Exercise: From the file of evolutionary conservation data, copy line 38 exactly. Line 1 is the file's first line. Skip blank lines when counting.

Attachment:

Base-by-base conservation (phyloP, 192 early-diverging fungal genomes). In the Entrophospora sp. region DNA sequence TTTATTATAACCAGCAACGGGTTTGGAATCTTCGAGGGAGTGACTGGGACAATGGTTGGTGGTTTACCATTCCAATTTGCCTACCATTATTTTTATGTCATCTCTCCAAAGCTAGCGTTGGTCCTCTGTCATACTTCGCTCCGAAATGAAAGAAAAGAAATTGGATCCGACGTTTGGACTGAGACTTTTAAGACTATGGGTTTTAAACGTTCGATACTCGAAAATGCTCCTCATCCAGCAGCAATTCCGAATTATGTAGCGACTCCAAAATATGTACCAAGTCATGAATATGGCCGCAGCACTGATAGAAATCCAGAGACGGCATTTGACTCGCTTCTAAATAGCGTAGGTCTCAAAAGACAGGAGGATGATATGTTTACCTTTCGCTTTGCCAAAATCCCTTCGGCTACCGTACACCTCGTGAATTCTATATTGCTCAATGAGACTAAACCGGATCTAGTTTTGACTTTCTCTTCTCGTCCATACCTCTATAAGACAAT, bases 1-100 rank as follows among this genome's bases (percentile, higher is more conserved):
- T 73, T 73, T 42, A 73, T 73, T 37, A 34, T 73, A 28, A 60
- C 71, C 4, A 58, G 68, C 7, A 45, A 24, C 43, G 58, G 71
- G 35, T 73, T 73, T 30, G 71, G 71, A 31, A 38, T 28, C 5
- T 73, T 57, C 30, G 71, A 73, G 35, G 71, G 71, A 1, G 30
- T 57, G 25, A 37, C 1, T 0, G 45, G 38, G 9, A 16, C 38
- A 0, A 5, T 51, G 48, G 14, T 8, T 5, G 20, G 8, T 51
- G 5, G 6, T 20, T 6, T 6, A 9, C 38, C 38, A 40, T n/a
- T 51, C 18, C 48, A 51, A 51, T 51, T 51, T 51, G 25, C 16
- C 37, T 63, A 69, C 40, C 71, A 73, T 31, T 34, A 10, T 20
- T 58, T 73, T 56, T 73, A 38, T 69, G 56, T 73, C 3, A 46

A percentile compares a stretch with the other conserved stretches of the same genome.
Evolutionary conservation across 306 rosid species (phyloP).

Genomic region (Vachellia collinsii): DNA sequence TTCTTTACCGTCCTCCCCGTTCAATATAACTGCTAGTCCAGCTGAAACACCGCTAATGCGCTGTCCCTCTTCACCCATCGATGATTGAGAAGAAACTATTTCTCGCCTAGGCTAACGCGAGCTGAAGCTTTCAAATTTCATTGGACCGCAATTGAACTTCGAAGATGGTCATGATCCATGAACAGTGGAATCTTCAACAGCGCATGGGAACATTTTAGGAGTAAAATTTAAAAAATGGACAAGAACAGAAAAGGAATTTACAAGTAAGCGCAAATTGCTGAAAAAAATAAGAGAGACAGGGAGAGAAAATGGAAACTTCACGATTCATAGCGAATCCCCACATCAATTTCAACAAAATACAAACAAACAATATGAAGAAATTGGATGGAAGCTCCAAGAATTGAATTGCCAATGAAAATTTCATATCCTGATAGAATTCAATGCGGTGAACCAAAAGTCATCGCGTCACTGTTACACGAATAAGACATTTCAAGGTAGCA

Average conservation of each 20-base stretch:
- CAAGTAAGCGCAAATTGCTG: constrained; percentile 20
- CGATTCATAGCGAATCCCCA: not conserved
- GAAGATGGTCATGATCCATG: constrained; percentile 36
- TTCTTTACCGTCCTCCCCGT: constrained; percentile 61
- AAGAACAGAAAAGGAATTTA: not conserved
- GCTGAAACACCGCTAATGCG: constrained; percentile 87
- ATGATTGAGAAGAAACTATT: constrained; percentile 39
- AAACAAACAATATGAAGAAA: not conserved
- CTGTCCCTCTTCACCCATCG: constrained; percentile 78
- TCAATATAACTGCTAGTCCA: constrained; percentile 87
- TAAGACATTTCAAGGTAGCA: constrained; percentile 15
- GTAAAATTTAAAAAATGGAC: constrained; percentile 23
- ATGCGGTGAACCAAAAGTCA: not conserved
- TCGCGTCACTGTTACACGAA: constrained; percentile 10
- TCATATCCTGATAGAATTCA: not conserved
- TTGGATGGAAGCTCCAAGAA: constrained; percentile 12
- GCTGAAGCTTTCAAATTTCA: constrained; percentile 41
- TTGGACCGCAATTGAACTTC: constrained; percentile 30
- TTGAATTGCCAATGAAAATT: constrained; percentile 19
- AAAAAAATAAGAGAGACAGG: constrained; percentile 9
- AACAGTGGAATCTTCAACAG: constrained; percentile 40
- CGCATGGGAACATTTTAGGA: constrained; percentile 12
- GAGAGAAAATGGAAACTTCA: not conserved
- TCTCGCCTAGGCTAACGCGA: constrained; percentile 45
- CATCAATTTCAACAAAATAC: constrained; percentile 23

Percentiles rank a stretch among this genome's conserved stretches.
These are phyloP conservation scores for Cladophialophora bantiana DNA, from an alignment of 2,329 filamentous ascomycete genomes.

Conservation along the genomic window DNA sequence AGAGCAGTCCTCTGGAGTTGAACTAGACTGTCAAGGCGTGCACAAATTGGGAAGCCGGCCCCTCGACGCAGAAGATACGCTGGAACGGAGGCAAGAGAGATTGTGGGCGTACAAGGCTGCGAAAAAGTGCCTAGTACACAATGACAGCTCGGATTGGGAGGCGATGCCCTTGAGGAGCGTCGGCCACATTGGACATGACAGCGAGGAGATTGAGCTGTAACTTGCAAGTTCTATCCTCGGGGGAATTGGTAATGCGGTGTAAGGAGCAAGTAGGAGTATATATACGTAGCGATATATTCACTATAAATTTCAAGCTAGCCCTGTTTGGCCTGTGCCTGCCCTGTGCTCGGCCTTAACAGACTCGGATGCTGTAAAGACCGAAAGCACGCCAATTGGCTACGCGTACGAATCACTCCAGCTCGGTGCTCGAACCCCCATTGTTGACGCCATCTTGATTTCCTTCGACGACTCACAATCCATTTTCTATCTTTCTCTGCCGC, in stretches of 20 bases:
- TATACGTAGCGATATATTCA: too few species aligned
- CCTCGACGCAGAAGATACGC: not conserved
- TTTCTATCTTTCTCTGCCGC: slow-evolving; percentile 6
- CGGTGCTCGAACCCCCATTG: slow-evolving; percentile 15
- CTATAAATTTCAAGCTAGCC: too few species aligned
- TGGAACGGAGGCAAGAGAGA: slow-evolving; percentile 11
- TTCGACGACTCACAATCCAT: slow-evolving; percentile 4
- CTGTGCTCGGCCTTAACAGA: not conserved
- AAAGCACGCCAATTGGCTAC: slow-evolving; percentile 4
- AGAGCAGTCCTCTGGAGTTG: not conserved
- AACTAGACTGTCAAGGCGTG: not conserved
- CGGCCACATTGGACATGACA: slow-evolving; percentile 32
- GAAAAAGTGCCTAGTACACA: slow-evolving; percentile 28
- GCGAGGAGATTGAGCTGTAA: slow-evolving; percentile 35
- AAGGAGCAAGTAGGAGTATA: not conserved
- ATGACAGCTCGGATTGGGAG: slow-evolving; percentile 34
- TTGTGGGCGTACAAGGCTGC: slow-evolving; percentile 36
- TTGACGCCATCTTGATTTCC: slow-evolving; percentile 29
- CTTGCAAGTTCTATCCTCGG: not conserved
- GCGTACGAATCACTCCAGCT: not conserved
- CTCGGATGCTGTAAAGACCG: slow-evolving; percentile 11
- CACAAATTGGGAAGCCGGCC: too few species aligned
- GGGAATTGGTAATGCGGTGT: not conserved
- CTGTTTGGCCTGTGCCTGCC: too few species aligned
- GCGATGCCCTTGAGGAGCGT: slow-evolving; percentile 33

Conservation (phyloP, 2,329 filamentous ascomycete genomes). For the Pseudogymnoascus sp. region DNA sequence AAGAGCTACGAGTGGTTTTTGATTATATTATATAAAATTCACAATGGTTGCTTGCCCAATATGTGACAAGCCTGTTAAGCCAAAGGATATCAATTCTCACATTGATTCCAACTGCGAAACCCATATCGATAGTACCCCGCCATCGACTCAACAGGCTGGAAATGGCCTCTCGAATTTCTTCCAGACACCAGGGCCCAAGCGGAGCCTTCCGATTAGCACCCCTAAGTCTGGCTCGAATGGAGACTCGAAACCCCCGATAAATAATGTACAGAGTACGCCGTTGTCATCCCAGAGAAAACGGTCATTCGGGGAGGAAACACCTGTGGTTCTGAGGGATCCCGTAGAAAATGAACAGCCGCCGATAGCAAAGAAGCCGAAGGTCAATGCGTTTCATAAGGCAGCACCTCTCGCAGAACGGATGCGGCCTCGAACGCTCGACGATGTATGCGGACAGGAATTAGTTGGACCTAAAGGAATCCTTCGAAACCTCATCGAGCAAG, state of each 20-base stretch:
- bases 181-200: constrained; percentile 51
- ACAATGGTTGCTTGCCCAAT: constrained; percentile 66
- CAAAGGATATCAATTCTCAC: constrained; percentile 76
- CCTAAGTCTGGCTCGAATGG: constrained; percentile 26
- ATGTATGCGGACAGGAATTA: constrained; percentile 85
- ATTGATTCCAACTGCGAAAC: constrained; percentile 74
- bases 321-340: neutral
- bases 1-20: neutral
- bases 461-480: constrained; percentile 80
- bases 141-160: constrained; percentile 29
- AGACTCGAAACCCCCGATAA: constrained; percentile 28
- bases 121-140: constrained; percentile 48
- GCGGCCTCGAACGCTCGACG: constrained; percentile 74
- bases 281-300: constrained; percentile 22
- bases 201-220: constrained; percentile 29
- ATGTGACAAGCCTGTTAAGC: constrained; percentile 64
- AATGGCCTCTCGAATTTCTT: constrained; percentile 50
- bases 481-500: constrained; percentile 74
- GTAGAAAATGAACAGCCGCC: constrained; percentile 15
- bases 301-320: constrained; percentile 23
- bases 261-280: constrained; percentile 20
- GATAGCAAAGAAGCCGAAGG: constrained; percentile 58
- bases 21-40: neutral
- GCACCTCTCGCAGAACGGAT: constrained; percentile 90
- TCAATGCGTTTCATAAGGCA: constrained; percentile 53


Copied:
- GAGAGAAAATGGAAACTTCA: not conserved